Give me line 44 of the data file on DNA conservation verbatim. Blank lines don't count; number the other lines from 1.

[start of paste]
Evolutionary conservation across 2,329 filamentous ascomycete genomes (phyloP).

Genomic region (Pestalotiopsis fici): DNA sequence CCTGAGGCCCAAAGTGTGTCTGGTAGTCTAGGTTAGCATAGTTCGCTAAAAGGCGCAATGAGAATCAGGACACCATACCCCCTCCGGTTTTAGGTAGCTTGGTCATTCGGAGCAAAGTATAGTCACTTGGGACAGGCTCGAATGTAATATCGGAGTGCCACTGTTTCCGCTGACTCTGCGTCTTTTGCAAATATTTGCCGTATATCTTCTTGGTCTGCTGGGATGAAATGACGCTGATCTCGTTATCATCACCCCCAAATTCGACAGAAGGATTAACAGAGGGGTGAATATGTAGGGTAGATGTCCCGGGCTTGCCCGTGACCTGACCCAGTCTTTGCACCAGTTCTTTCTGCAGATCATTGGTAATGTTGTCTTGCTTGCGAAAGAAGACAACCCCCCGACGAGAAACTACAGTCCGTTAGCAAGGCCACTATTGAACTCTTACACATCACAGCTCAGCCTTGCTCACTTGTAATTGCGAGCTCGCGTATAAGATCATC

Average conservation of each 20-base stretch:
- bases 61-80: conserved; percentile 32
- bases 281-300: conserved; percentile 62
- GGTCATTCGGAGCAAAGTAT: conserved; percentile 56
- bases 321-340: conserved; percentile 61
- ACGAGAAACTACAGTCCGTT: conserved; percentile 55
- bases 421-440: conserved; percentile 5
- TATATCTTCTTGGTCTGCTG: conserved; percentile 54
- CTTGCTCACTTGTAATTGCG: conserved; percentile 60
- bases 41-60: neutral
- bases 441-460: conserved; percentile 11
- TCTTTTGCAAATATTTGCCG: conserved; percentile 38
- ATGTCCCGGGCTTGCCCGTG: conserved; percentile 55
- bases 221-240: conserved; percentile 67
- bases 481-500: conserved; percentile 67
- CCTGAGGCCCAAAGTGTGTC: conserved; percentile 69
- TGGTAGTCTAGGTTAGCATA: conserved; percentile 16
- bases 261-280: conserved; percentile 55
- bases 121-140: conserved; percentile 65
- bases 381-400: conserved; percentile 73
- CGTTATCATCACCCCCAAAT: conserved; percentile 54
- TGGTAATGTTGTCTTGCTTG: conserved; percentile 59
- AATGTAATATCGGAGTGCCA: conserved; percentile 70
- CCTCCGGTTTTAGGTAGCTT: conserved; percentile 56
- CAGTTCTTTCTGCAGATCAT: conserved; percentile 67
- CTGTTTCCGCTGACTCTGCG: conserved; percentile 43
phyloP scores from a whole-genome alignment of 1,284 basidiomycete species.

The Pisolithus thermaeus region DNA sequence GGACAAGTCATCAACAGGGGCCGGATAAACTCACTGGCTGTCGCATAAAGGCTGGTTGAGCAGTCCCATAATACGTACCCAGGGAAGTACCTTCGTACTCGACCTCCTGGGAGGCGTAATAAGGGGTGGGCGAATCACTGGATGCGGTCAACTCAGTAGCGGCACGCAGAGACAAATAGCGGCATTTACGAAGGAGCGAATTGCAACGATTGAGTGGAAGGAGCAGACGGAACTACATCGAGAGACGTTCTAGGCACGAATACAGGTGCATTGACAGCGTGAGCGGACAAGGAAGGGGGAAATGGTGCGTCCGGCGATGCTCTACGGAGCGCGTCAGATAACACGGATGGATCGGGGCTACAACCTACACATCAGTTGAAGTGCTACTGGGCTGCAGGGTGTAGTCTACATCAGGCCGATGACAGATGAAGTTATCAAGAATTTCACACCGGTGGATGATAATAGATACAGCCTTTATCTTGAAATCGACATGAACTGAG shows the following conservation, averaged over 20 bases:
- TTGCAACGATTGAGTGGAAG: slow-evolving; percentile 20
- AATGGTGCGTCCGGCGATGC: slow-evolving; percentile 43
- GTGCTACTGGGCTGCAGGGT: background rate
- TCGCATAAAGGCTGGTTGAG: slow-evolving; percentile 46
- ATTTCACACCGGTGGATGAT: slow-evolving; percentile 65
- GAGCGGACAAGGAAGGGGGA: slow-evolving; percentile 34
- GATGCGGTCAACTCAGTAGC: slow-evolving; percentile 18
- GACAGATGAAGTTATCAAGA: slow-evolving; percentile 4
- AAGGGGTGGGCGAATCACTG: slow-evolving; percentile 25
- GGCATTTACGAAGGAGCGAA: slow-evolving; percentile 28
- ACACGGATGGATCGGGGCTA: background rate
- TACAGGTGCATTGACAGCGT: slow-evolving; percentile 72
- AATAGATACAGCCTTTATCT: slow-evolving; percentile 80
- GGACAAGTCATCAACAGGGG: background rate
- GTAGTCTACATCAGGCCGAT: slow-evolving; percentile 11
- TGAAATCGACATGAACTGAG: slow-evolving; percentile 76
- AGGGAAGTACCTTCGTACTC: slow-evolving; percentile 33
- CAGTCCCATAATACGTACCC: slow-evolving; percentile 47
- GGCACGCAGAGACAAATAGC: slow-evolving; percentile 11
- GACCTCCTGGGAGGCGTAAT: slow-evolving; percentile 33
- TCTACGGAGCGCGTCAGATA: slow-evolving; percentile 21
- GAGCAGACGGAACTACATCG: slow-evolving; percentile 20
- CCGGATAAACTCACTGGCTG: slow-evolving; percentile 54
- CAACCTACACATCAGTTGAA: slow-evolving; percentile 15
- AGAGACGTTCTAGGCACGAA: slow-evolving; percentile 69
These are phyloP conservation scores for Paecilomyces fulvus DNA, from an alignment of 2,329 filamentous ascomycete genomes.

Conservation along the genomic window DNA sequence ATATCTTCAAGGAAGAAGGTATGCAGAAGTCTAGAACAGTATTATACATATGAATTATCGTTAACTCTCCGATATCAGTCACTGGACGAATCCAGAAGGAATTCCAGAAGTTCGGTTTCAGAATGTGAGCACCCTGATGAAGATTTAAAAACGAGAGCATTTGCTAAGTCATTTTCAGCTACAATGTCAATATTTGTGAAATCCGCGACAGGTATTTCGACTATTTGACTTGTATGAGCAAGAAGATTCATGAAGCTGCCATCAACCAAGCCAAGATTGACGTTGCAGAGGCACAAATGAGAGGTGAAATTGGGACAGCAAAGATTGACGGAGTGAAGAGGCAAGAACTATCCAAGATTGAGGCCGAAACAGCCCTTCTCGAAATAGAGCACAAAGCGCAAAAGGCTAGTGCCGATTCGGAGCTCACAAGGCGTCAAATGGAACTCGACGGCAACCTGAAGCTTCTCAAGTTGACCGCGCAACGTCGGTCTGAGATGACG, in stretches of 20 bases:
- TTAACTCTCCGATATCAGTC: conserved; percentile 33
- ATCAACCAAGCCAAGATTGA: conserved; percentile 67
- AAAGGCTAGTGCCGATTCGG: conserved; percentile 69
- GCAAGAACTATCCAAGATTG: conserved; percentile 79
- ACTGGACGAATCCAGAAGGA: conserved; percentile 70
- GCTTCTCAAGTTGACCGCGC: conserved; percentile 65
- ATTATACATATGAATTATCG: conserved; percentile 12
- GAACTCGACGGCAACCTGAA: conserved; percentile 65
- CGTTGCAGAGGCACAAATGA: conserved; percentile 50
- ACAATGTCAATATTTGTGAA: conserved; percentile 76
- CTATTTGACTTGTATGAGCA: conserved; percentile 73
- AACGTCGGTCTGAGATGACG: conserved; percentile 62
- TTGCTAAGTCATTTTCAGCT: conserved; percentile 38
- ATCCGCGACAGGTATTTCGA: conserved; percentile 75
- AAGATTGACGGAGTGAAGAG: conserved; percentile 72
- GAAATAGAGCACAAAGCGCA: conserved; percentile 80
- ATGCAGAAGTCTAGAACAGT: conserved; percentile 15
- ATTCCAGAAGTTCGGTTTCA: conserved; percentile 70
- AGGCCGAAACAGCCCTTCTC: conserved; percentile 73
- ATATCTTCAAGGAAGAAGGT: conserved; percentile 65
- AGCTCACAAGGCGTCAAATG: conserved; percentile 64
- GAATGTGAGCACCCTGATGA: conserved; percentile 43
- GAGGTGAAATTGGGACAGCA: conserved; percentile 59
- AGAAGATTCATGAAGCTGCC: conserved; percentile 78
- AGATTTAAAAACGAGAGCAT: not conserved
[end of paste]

- GGACAAGTCATCAACAGGGG: background rate